It's All in Your Head
By: George Straznitskas

Distance runners are, by and large, a bright lot. Sure, we've all met a few exceptions here and there, but I still think I'm pretty accurate. Check out your local high schools honor roll and you'll likely find the names of most, if not all, of the Cross Country team members listed. Coincidence? Probably not.

At the highest levels of competitive running, there seems to be many very bright human beings accomplishing nearly impossible goals. Bob Kempainen finished first in this years men's US Olympic Marathon Trials. Here's a guy who has managed to complete medical school while attaining world class status as an athlete. A couple of years ago, Patty Sue Plummer competed very successfully on the track the same weekend she passed her Bar Exam. These two people are not isolated examples.

Sports Illustrated's best writer ever (in my opinion) is former Olympic Marathoner Kenny Moore. It is no fluke that '68 Boston Marathon winner Amby Burfoot is at op executive at Runner's World magazine, or that John L. Parker, formerly a national class miler, is an accomplished author who now heads up Running Times. Yale grad, and two-time Olympic Medallist marathoner Frank Shorter is an eloquent, insightful TV commentator and successful entrepreneur who also has his law degree. Bill Rodgers' disarming openness and humility be lies a deep intellect, honed social consciousness, and global perspective. Distance running competitors such as Gwen Coogan, Pete Pfitzinger, Tony Sandoval, Uta Pippig, Joan Samuelson, and a host of many, many others validate the thesis that people with strong minds, as well as strong bodies excel in distance running.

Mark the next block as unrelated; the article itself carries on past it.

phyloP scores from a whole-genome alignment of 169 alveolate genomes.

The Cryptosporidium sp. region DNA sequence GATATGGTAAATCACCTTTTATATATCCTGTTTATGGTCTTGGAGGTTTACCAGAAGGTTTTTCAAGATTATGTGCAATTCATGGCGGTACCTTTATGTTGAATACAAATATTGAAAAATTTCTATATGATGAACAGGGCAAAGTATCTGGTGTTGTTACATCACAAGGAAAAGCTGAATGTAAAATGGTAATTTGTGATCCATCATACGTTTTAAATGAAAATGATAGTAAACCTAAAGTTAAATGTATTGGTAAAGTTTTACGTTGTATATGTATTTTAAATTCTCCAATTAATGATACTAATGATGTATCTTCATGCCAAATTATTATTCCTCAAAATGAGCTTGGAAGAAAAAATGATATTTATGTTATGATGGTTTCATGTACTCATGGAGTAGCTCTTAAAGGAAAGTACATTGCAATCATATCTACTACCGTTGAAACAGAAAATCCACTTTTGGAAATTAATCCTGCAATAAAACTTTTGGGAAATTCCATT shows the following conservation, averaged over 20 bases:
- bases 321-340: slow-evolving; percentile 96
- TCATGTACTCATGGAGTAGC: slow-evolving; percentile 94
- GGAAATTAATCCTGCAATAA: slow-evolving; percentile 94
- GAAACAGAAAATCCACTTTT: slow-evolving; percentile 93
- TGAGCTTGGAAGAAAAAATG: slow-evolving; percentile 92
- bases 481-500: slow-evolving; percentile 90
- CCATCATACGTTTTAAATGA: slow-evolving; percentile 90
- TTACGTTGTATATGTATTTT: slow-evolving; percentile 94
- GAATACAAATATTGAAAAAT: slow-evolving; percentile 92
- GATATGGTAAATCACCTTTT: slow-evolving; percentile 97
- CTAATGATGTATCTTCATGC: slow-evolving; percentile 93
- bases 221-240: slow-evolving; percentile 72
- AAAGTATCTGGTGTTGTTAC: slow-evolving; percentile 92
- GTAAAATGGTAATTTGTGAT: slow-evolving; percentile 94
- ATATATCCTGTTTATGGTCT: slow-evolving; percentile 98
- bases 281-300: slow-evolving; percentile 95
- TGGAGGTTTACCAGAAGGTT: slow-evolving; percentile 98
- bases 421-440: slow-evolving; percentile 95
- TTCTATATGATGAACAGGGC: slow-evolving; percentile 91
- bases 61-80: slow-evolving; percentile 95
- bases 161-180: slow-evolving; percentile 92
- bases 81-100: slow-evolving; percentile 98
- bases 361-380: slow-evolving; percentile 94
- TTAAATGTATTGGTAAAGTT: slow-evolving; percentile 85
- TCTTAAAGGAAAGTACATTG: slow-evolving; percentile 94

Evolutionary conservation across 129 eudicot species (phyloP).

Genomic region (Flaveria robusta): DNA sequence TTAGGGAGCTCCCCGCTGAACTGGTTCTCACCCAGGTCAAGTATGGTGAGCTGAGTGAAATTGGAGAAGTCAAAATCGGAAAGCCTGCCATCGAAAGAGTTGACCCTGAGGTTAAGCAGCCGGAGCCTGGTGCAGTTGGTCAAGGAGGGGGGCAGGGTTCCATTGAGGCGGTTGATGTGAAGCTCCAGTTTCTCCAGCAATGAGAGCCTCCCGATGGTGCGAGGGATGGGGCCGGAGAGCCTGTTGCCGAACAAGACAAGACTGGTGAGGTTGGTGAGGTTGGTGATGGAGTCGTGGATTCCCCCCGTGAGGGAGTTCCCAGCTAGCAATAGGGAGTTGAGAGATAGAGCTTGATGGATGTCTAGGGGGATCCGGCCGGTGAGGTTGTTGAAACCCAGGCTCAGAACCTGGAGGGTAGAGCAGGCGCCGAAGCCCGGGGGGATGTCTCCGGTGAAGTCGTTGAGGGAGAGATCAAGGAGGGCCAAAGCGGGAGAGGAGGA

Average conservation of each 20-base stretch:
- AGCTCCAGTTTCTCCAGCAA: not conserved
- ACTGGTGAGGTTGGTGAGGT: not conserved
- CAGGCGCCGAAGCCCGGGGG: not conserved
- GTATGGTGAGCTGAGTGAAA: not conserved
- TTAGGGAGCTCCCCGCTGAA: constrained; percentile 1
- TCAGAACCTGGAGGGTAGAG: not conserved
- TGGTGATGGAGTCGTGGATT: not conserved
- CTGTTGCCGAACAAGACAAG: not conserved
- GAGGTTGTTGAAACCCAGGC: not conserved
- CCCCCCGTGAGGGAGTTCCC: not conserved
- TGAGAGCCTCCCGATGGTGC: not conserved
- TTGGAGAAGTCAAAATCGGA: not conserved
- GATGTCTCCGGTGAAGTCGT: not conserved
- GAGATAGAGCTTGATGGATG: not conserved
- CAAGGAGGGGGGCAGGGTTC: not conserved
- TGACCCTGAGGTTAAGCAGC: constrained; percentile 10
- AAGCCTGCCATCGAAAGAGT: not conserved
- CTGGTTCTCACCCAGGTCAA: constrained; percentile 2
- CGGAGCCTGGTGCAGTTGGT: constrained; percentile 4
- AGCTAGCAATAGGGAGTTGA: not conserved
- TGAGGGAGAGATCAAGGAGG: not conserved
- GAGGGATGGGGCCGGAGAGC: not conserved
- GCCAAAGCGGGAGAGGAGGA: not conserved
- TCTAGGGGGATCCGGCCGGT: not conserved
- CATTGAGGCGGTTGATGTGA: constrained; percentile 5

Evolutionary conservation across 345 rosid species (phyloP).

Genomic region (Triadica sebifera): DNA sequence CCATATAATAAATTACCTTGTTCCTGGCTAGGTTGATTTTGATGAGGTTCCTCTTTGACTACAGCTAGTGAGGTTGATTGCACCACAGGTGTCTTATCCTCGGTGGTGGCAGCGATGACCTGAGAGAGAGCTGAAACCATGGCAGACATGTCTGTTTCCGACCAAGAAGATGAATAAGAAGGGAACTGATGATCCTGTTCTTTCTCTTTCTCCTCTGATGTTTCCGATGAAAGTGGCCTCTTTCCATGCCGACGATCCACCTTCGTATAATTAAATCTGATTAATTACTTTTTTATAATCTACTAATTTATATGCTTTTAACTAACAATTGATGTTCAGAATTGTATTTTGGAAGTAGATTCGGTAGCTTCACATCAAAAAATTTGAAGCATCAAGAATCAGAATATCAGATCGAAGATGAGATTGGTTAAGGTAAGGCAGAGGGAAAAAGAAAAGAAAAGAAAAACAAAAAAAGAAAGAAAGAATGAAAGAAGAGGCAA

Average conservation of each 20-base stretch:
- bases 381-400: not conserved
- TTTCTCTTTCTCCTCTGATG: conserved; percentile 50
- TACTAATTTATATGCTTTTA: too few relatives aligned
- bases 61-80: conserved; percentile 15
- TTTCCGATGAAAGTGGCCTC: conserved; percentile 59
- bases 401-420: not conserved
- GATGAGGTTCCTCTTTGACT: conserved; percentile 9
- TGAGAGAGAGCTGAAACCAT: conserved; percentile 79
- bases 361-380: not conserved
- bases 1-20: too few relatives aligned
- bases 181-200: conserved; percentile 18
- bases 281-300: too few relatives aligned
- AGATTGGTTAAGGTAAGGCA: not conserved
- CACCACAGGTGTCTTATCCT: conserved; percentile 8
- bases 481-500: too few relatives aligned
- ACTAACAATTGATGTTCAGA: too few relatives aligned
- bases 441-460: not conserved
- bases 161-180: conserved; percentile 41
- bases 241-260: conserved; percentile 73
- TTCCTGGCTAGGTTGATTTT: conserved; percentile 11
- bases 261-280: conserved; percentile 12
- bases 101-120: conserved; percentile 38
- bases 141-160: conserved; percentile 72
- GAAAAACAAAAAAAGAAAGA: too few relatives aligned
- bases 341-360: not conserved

Many successful people are committed runners who credit their daily workout as being a major factor in helping them handle the rest of their life. For them running helps their mental state. For the competitive runner, sharpening the mental state can make them a better runner. Few athletes would argue with the belief that once a given fitness level is reached, the mental aspect of sport plays an increasingly important role is the achievement of goals. Particularly in a sport where success is earned by an individual, without the direct support of teammates, the home court, etc... To the distance runner, mental preparation is a most critical element to success.

Here are some tips for better mental preparation: VISUALIZATION - Apply this technique while lying in bed prior to falling asleep. Actually SEE yourself achieving your goal. If your goal is a 40 minute 10K, picture yourself with a strong start as the gun goes off, achieving targeted mile split times along the way. SEE yourself kicking it in under a digital display clock as the time ticks off 39:54...39:55...39:56... PUT ADVERSITY TO WORK FOR YOU - Out there on a hot, muggy day and feel like crap? Keep reminding yourself that your arch rival wouldn't be out there on a day like this...or, that he/she is. Whatever works. FOCUS - Pack your gym bag the night before the race. On the day of the race, zero in on the task at hand. Don't be distracted by those apparent thorough breeds gliding around you during the warm-ups. Be pleasant with others runners, but don't encourage long conversations. Plenty of time for that after you take care of business. Right now you want to think about exactly how you are going to run, and what it is you are set to accomplish on this day.